The Importance of Acting Classes

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When I first started acting, I was eager to jump into a class. Any class. But at $200-500 a month for classes held once a week, I realized I had a lot of careful contemplating to do. I wanted to try ’em all but which to try out first?? I didn’t have the time to audit all these classes. I never did make a decision thanks to my indecisiveness, but luckily after chatting to a couple actors I’d met on student film projects, the decision making process was made to be a lot easier for me.

I was pretty sure I’d made the right choice. I heard some fantastic feedback from a couple of actors, this place sounded perfect, not to mention these classes were 6 weeks long- clearly I would be taking more away from it than a 4 week class! I was surely on my way to acting enlightenment! I got so excited about attending these classes, that for about 2 weeks prior to my first day I obsessively scoured every inch of their website for every detail I could find on their teachers, their methods, philosophies, techniques. They also had an extensive YouTube channel, so I spent hours watching all of the videos, which I’d found very informative and exciting. The founder of the school seemed to be so passionate and had so many interesting stories to tell, it was hard not to be affected by it.

My first day there wasn’t quite what I was expecting but still, I was going to go with it. This was my first acting class ever! What did I know about how these things work? The teacher was pretty cute too, which didn’t hurt…though it did make it harder for me to relax and feel less self conscious about myself. Everybody seemed nice enough. There were students of all ages, genders and kinds of character. It did make me nervous not knowing what ‘levels’ they were at. Were they all experienced actors? Was I the only newbie?

Anyways. Looking back at that first class, it kind of felt like a waste of time. Like it was purposely there to waste that first week out of the six. He went through the basic principles they believed in, which was all great. Then we spent a lot of time just chatting. Then we sat around a table and read our new scripts out loud with our chosen scene partners. In this class, we only got to work on one scene the entire six weeks. I mean I’m guessing this is the norm in many acting classes? Spending 6 weeks on one scene. At the time for a newbie actor, this was perfectly fine. I probably needed all that time to get to know the character.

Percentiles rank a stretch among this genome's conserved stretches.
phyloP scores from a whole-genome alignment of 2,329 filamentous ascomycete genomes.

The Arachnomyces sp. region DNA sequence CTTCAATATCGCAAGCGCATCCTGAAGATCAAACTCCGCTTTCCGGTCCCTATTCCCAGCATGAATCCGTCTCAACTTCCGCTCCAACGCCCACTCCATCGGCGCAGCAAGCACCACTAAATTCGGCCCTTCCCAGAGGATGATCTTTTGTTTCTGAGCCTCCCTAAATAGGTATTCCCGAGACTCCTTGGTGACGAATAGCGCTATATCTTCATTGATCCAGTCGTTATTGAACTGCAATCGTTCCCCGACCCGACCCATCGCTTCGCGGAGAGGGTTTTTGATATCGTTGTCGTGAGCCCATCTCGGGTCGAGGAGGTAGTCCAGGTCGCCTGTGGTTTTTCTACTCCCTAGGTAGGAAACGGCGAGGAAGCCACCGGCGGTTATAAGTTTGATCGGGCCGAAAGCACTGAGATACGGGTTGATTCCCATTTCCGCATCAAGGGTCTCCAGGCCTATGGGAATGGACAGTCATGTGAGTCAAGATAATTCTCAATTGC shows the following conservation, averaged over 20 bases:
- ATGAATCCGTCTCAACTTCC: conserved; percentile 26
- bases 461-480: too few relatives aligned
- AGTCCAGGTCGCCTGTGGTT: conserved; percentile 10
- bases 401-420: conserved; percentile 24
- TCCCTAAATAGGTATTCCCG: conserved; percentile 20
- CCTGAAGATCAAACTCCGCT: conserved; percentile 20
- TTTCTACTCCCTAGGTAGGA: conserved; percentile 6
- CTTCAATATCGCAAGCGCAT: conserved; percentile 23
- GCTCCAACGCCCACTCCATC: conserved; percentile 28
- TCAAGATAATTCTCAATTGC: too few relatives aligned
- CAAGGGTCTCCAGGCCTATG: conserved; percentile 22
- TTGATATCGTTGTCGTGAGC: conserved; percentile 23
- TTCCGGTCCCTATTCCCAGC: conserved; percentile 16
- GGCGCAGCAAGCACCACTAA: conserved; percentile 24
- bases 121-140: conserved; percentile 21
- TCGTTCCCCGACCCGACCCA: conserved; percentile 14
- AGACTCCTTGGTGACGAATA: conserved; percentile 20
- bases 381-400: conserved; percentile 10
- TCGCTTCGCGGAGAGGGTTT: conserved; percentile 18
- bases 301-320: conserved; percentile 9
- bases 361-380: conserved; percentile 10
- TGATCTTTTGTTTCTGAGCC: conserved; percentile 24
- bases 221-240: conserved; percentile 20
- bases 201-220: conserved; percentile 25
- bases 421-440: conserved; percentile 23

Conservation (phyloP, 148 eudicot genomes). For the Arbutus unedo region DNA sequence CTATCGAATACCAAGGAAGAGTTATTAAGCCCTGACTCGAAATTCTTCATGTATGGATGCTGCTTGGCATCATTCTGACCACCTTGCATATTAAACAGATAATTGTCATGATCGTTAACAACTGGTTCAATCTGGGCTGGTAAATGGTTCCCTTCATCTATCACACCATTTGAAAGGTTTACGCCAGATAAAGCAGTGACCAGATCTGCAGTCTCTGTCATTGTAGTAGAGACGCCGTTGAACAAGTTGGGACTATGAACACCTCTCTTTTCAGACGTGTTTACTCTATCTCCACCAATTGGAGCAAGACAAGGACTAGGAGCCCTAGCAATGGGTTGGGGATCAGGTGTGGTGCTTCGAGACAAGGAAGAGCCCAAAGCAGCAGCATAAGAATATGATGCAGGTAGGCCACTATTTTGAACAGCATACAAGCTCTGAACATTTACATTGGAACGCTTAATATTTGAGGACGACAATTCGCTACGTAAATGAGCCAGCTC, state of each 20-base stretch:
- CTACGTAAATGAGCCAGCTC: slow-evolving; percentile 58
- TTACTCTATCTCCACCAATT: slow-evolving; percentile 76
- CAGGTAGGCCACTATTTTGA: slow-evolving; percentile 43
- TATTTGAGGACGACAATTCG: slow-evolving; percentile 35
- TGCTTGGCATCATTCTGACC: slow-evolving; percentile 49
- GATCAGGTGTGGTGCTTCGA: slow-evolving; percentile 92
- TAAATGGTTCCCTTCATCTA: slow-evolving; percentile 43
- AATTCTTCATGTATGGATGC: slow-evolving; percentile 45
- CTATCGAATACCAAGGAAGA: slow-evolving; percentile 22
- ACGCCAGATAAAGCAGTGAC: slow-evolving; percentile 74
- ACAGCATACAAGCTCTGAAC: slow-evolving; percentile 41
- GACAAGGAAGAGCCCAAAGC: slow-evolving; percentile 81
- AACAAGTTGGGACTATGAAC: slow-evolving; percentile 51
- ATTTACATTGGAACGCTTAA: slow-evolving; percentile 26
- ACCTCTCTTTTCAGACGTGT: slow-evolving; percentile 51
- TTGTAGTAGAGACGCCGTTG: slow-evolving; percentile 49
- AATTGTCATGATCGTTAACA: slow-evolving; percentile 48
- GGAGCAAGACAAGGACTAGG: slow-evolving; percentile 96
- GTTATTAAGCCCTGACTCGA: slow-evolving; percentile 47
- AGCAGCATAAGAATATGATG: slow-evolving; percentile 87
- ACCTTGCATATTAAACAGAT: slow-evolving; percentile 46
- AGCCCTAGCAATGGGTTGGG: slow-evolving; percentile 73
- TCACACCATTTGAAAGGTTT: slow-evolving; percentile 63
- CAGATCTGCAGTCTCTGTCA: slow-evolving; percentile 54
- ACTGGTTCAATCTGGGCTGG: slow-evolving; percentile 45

The next couple of weeks were dedicated to playing theatre games, analyzing our characters technically with very specific questions we were given (this was our ‘homework’), rehearsing the scenes we got and then finally putting them “up” in our last week while a person filmed around us with a camcorder.

First of all, I’ve never been a fan of “theatre games” (sorry, I mean “voice & movement exercises” *eye roll*). Not since I got a feel for them in my high school drama classes. I mean I get it. I get why they’re done. To open you up, loosen your body, help you relax, get out of your mind, learn to stay present and you know, cause everyone else is making themselves look like a douche bag, it’s okay if you do too! I didn’t have too much of a problem with them, except it was a little annoying when we spent half the class doing these exercises when we could’ve been working on you know…acting.

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There are also days where, guess what! I don’t FEEL like being particularly active or social and just want to be left alone and get down to business. So you forcing me to dance and make weird noises and faces at people is COMPLETELY LUDICROUS. To be honest, it would really turn me off of going to class. I also noticed that there were people who would just never get comfortable with it. The self-consciousness and inability to let go just oozed out of their pores, and it was painful to watch. Why are you making these people who are clearly already very uncomfortable participate in an uncomfortable exercise that’s kind of, somewhat humiliating? It’s like forcing the kid with stage fright to become the lead in the annual school play. You just don’t do that. You give him a one-liner and build his confidence up by making him feel safe but like he’s still doing something.

Another exercise they had us do was to partner up with somebody, stand like an inch from their face and just stare into their eyes for 5 minutes and “connect”.

Uhh…okay.

Meanwhile I’m thinking maybe I shouldn’t have had garlicky pasta leftovers for lunch…

I also don’t like the whole partnering up thing. It reminds me of middle school, that awkward feeling when someone is clearly scrambling to find a partner cause he/she wasn’t anybody’s first choice. Then we’d have to tell each other things such as our deepest fears, our regrets, what our goals are in life, what we liked and didn’t like about ourselves. Talk about a breach of privacy. After that the teacher would have us tell the other person three words we thought described them based on first impressions. There’s nothing worse than someone telling you you seem like a “really nice person” because they clearly know nothing about you and don’t know what else to say. Nice? You think I’m NICE? That’s so…boring. And I was a bit passive aggressive back then, so I’d fire back with an equally mundane description. HA! Take that. PFFT.